Many marriages fail because the emotional instability of the hungry people takes over and destroy the best stabilizing environment that keep them on track.  The hungry people who manage to salvage marriages are those who wizened up to just wearing the mask of patriarchal attitude.  They know that they are not fooling their closest relatives and friends but that would do for the outsiders, to those who count for nurturing “recognition”.  The saying “No prophet is recognized by his people” means that the mask that ends up identifying us would never fool our community.

I feel helpless starting a business and abhor law regulations.

I could be a flourishing director or manager of an already established institution.

I could have been as successful as many individuals who inherited businesses.

I could have learned to acquire a taste for luxury. I could spend money in profusion when I had it. I enjoy reading abundantly and have been writing lately.

I like to share my reading books and my writings. Who cares reading anymore?  I do.

Someone has to share the work of a few good writers.

My temerity broke the vicious cycles several times but I lacked the tools: Sound behaviors, skills, and capabilities are acquired early on in life. I never despaired.  I lacked the talent to grab good opportunities or retaining potential ones.

I re-invent myself any which way.

I could have turned better. I know from key events in my life that I could have been a successful man. When I was 12, I was transferred to a totally different schooling system. It was a system that emphasized French as the primary language which I had completely forgotten though it was my first language. By the end of the year, I was among the five best students in French among the three other sections. The following two years I was still better than even the French-born students.

When I was 14, the school organized this single ceremony at the end of the year: The entire student body was trained for intricate exercises to be performed in the dark. We carried two lighted colored torches.  I liked these exercises. During summer, I used the two confectioned small sand bags that hold doors, and exercised every day. I thus managed to build up the muscles of my arms and forearms. These parts of my body looked disproportionate with my shriveled body at the time, like Popeye the Spinach man.

When I was 21, I enrolled in a session of Tak Wan Doo, a Korean martial art. Throughout the training I was clumsy and appeared unfit.  Most of the group were more sportive, taller, and better built-in stature and shape. At exam time, it turned out that I was the sole graduate to earn the green belt because I trained at home and had confidence.

I still dream of a change in situation. I am ready to face harsher problems and realities.

Note: We are no different from the other mammalian kinds. Maybe we started with a couple of DNA genomes that differed from most of the other mammals. Most probably, we nurtured these discriminating genomes to warp other genomes into a qualitative difference. It is not our mental agility that sets us apart from other mammals (that would be the external realities), but it is mainly our ability to wear masks and believing that the mask is our identity.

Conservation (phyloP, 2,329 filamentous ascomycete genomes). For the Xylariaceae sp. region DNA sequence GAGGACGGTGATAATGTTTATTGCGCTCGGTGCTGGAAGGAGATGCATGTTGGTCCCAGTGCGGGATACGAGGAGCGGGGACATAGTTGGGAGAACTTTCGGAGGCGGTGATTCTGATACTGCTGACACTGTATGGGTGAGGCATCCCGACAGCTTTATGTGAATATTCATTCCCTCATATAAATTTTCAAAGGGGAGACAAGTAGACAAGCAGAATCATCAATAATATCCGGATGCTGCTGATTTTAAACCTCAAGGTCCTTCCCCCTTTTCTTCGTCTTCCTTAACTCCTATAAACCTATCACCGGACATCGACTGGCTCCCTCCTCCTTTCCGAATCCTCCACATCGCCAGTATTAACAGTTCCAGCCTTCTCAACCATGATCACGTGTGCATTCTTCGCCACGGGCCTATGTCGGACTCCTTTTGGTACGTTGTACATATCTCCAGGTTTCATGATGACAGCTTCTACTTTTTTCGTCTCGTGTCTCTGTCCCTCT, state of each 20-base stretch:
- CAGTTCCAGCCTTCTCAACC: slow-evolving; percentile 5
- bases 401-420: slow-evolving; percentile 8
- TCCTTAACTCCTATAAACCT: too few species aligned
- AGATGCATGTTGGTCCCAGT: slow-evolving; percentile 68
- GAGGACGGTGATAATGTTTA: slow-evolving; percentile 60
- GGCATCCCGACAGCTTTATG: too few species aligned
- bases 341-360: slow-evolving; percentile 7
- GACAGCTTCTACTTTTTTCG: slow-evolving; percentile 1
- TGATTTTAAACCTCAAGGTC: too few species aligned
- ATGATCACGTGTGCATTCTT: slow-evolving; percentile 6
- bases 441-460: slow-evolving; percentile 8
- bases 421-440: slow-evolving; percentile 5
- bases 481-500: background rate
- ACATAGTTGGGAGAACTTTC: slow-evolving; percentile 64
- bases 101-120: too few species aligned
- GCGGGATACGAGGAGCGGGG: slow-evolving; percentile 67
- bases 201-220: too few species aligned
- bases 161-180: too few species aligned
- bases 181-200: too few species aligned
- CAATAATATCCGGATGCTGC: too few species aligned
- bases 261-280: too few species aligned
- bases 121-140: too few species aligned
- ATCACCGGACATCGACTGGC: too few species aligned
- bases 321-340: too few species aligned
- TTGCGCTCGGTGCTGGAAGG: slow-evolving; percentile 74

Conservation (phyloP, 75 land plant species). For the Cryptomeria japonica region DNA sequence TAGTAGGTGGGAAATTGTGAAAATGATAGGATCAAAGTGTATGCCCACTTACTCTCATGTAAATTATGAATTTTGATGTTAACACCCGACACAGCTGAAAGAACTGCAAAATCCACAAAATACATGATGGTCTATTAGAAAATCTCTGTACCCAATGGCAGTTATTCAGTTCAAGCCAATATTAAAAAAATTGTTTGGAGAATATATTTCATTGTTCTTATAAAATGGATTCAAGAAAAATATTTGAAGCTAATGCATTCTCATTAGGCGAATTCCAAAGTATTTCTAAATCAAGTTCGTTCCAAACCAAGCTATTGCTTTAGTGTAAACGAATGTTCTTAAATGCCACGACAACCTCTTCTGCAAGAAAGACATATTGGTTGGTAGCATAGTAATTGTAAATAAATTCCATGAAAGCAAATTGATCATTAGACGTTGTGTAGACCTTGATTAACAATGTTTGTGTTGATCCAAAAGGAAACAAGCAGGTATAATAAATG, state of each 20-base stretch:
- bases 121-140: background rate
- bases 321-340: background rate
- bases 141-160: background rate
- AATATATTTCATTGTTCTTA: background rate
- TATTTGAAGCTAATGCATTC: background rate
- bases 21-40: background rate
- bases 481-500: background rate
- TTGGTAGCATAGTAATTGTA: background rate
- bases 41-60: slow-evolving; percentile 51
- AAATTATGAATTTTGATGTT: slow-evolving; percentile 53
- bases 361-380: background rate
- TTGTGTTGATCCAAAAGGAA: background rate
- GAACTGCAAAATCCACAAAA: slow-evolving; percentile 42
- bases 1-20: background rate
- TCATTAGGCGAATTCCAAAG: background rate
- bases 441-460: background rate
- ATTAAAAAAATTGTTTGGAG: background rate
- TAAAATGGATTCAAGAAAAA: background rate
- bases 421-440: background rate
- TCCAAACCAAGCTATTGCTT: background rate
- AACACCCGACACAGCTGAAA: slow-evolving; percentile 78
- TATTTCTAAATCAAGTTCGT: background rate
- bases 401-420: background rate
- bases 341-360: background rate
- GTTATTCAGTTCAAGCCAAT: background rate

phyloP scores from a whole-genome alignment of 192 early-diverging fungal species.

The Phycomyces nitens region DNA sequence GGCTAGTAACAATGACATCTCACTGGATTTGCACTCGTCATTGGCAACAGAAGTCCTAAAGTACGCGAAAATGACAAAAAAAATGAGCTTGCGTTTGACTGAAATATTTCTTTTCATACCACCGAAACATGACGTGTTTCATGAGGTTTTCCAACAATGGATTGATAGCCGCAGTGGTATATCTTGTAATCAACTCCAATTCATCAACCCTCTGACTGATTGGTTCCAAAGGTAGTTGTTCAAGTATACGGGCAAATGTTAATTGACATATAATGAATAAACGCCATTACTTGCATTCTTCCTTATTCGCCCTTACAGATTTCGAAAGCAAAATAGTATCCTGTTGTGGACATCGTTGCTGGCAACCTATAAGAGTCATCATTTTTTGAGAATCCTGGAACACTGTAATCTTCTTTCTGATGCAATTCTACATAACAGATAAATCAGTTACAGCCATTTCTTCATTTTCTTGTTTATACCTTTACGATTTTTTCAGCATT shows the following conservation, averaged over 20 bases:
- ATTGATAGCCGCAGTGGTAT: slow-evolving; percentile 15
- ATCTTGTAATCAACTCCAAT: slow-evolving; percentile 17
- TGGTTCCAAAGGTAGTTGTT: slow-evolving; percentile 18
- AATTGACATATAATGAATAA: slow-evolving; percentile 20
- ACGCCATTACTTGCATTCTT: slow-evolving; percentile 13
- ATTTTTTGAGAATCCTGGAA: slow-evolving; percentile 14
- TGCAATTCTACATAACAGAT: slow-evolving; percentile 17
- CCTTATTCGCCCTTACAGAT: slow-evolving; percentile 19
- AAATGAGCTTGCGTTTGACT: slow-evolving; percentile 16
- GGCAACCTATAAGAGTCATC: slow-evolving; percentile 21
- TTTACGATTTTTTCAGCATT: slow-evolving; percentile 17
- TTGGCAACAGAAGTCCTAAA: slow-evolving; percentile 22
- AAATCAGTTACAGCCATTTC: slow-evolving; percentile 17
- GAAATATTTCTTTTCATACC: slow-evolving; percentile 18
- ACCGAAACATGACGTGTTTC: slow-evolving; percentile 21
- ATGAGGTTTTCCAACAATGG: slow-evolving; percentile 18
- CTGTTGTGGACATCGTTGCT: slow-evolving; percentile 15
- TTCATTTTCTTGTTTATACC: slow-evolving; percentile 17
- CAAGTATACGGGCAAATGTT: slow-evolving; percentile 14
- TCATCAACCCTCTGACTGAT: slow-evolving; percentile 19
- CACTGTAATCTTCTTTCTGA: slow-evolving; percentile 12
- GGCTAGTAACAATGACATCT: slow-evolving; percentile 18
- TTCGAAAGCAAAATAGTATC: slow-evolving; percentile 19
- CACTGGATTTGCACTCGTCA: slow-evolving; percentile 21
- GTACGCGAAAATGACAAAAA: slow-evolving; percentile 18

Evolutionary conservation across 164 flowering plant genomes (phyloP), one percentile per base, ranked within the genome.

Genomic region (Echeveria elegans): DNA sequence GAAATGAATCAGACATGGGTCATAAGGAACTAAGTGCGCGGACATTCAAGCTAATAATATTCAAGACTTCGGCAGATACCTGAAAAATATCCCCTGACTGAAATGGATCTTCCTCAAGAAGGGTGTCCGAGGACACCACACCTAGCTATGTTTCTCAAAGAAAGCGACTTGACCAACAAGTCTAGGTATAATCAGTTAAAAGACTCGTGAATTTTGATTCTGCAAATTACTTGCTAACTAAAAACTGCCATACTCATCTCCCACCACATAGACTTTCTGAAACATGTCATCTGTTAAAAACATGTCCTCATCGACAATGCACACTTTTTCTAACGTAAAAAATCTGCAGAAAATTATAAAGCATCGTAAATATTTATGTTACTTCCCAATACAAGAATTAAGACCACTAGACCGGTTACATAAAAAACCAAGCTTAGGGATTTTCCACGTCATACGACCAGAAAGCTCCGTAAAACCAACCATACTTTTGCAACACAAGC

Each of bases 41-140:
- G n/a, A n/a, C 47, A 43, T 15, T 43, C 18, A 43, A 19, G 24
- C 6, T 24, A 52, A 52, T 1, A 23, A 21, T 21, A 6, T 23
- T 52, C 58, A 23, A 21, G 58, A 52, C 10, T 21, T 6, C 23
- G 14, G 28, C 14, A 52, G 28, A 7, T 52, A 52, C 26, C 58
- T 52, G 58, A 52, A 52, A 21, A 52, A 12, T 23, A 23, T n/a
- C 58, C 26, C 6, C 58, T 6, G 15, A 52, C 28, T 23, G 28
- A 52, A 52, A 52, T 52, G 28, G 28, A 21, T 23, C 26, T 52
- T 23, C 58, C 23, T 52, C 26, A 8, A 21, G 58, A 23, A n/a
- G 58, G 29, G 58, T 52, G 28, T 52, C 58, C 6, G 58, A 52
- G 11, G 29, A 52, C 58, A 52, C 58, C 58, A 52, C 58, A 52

Coelho’s mountain climbing: None of the  guidelines were  followed (March 5, 2009)


            Pablo Coelho, in “As a river that flows”, attempts to offer guidelines before climbing a mountain.  First, select the mountain of your choice since you are the sole responsible and you have to be sure of what you are doing.  Second, learn how to face the mountain by trying all the possible routes to contour the mountain.  The mountain that looks pretty and interesting from afar is but a terrible challenge when starting to conquer it.  Third, do not hesitate to ask counsel of those who climbed your mountain of choice. Fourth, at close scrutiny dangers seem controllable. This is a fine hint that you need to watch every step while climbing.  Fifth, take advantage to view the changing scenery as you progress steadily. Sixth, respect the capabilities and limitations of your physical conditioning. If your intention is to be back by nightfall then the speed of your progress should be steady with allowance that the summit is always farther than expected. Seventh, have respect for your spirit.  You do not need to constantly repeat “I can do it” because your spirit already knows it; and never say “It is more difficult than contemplated” because you might lose your inner force. Eight, rejoice when at the summit.  Cry, holler, jump, dance, and tell the whole world that your achievement is now part of your life and a stepping stone toward many other successes. Nine, as you have realized your potential then plan other excursions and adventures. Ten, tell your adventure story and recount how it was possible to vanquish what seemed insurmountable.